NATO must also be broadly comparing the risks involved of continuing to supply Ukraine versus the staggering amount of firepower that are already in the country and not yet engaged, versus Russia's dwindling resources in the theatre.

 

Some Dutch volunteers are said to be injuried in the attack. I wonder if the numbers of killed and wounded are not understated.

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2 minutes ago, broken one said:

Some Dutch volunteers are said to be injuried in the attack. I wonder if the numbers of killed and wounded are not understated.

I think Russia went all-in on this one. 35 Kalibrs - assuming they were all Kalibrs - is a pretty hefty investment in one attack (bearing in mind the Russian factories can currently churn out ~180 a year, and can't at the moment because they use French electronics). I wonder if they wanted this to be a one-time attack to lay waste to the entire facility and prevent its continued use, but too many of the missiles were intercepted to make that viable. The number still overwhelmed the defences, though (the previous highest number of Kalibrs used on one target in one hit in the war I believe was 8).

I am seeing repeated information about Kalibrs being intercepted and shot down, which the Russians are probably very angry about, as that's not supposed to be remotely possible.

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39 minutes ago, Maithanet said:

I would think that a renewed focus on taking Mariupol and then isolating and taking Odessa feels more viable, as then the Russian Navy would be involved, which Ukraine had little answer for.  Alternatively Mariupol + Kharkiv would also be a strong negotiating position, if the intention is to give Kharkiv back and make Ukraine shoulder the huge burden of rebuilding the city.

I think this would be ideal (from the Russian POV), but after 600 marines revolted rather than disembark last time, the Russian Navy is wary of trying again. That's why they're trying to bring up ground forces via Kherson and Mykolaiv, but Mykolaiv is not only holding out, but its defensive perimeter seems to have expanded (perhaps linking up with the airfield) and is risking cutting off Russian forces to the NW. Those forces are currently stymied by a Ukrainian counter-attack at Voznensensk.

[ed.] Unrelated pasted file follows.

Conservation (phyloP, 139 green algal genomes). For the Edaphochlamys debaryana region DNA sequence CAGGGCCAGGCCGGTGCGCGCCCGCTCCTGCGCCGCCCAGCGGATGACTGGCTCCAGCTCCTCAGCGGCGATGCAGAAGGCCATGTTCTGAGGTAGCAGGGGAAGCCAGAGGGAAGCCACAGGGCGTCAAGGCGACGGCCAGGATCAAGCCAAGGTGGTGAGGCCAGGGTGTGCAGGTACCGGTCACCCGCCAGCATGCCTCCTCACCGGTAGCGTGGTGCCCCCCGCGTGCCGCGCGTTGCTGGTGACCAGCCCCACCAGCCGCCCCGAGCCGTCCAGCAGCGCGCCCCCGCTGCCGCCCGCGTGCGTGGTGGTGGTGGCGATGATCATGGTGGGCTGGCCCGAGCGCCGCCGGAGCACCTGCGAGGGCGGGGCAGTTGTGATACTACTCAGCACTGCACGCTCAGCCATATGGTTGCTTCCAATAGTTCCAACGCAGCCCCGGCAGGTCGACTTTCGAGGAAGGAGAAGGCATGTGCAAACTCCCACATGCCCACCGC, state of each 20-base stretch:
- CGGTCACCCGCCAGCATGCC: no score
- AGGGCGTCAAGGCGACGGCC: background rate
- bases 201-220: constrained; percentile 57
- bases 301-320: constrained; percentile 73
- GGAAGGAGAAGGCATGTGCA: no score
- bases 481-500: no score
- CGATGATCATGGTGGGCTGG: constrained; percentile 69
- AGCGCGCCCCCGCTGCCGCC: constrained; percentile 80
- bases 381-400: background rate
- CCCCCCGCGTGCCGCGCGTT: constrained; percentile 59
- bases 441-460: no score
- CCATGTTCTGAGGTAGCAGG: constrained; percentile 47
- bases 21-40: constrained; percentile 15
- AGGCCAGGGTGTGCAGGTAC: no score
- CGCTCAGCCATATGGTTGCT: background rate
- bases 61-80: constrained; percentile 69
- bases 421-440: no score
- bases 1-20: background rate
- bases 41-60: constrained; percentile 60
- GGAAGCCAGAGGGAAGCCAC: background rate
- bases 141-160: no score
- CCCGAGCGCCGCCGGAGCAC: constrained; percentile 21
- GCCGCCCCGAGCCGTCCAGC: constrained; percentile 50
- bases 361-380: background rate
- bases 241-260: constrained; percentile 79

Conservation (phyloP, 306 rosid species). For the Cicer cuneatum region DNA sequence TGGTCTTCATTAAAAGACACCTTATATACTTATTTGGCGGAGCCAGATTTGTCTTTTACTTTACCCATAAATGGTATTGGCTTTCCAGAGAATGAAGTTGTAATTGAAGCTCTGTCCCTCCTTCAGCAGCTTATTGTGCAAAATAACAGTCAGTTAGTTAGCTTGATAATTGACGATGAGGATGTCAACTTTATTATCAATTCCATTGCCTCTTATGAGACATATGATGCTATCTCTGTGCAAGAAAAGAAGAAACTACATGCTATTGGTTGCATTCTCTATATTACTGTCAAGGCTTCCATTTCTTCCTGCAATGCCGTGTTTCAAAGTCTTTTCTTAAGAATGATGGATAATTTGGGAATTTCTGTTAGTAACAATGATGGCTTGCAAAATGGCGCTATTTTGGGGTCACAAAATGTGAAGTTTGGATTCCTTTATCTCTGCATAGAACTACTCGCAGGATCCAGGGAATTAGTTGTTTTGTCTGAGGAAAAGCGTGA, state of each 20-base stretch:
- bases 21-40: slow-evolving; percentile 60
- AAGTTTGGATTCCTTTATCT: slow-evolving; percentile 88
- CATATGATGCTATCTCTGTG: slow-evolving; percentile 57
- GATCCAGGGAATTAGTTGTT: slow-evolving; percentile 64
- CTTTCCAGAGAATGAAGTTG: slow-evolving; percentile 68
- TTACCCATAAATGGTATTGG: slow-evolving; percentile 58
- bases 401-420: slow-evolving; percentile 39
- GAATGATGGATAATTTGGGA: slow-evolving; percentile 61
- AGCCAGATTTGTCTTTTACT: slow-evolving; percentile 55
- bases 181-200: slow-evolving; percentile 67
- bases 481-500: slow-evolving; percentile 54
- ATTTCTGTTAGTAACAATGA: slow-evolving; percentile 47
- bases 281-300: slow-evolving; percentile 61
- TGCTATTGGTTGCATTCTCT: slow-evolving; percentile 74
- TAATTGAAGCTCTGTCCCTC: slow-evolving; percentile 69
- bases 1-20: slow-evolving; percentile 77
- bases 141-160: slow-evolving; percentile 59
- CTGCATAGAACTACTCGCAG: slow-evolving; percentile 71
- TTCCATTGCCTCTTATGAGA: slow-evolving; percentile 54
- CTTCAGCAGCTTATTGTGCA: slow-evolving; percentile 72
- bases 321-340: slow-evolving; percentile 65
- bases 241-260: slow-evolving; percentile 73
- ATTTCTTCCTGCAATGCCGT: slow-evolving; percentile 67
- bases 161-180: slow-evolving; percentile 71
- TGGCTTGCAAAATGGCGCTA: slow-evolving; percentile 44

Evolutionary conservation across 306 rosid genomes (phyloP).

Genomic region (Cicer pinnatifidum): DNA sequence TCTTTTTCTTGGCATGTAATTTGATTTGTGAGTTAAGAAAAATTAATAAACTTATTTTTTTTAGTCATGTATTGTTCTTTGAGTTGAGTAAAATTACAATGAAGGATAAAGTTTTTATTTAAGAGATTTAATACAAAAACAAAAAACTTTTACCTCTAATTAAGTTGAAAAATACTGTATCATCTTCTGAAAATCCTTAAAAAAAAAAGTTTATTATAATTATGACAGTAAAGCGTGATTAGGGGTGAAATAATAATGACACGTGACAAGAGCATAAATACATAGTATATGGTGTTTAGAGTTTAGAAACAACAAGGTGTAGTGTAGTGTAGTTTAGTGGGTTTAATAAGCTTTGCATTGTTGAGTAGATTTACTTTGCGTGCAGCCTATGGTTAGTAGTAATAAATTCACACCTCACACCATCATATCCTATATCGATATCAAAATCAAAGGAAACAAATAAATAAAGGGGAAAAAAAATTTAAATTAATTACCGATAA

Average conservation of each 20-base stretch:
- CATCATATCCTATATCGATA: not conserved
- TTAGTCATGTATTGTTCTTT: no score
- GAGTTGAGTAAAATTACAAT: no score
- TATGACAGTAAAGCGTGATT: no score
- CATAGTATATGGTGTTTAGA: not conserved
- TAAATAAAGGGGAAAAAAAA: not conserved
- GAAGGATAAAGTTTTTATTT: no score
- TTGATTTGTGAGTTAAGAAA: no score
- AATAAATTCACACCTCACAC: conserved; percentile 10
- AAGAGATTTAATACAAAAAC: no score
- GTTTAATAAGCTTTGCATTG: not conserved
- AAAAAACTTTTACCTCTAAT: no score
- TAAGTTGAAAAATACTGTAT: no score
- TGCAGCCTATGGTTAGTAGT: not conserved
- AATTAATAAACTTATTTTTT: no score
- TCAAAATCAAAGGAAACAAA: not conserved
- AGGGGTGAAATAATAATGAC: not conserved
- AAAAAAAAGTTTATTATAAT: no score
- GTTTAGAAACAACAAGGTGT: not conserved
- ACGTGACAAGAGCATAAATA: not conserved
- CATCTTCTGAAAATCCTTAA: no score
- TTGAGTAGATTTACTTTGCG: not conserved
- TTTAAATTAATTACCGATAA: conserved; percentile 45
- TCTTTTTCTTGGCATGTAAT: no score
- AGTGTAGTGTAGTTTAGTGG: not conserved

I've seen a suggestion that Russia could use the military forces in Transnistria, not far to the NW of Odesa, but there's only ~1,500 Russian troops there, unless the actual Transnistrian military could get involved. But that's 7,000 max, and they wouldn't march all of them out of Transnistria, so again not enough.

Also, Ukraine operates the home-built Neptune antiship cruise missile, a massively upgraded version of the Kh-35, and Odesa is fortified with them. Ukraine also operates GRAD missile artillery which has been ranged onto the sea approaches to Odesa. They drove one Russian warship a week or so back already.

Edited by Werthead
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5 minutes ago, Tears of Lys said:

From the BBC.  Anyone else know more about this?  Ukraine: Spam website set up to reach millions of Russians - BBC News 

I'm somewhat hindered by my broken right arm/hand.

Yup, sounds like they are having some success, if limited.

800 Russians arrested at protests in 37 cities, 300 in Moscow alone today. Apparently in some cities there were no arrests at all, and in some areas people have been vandalising vehicles displaying the Z-symbol, or even tearing off the insignia from people wearing it. Some signs people are associating the symbol with Russia's current economic crash dive more than supporting the war.

The number of arrests seems quite low compared to previous days (apparently 1500 were arrested on one day at the start of the conflict), I wonder if they're running out of cells or something.

Edited by Werthead
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4 minutes ago, Ser Scot A Ellison said:

@Werthead

Do we have any idea… why… the Russian Marines refused their attack orders?

The version of events coming out of Ukraine is that the marines of the 810th Brigade were largely conscripts, who were never supposed to have been there to begin with, and they were (rightfully, I suspect) terrified of spearheading a landing. Whether it's true or not, we don't really know.

 

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8 minutes ago, Ran said: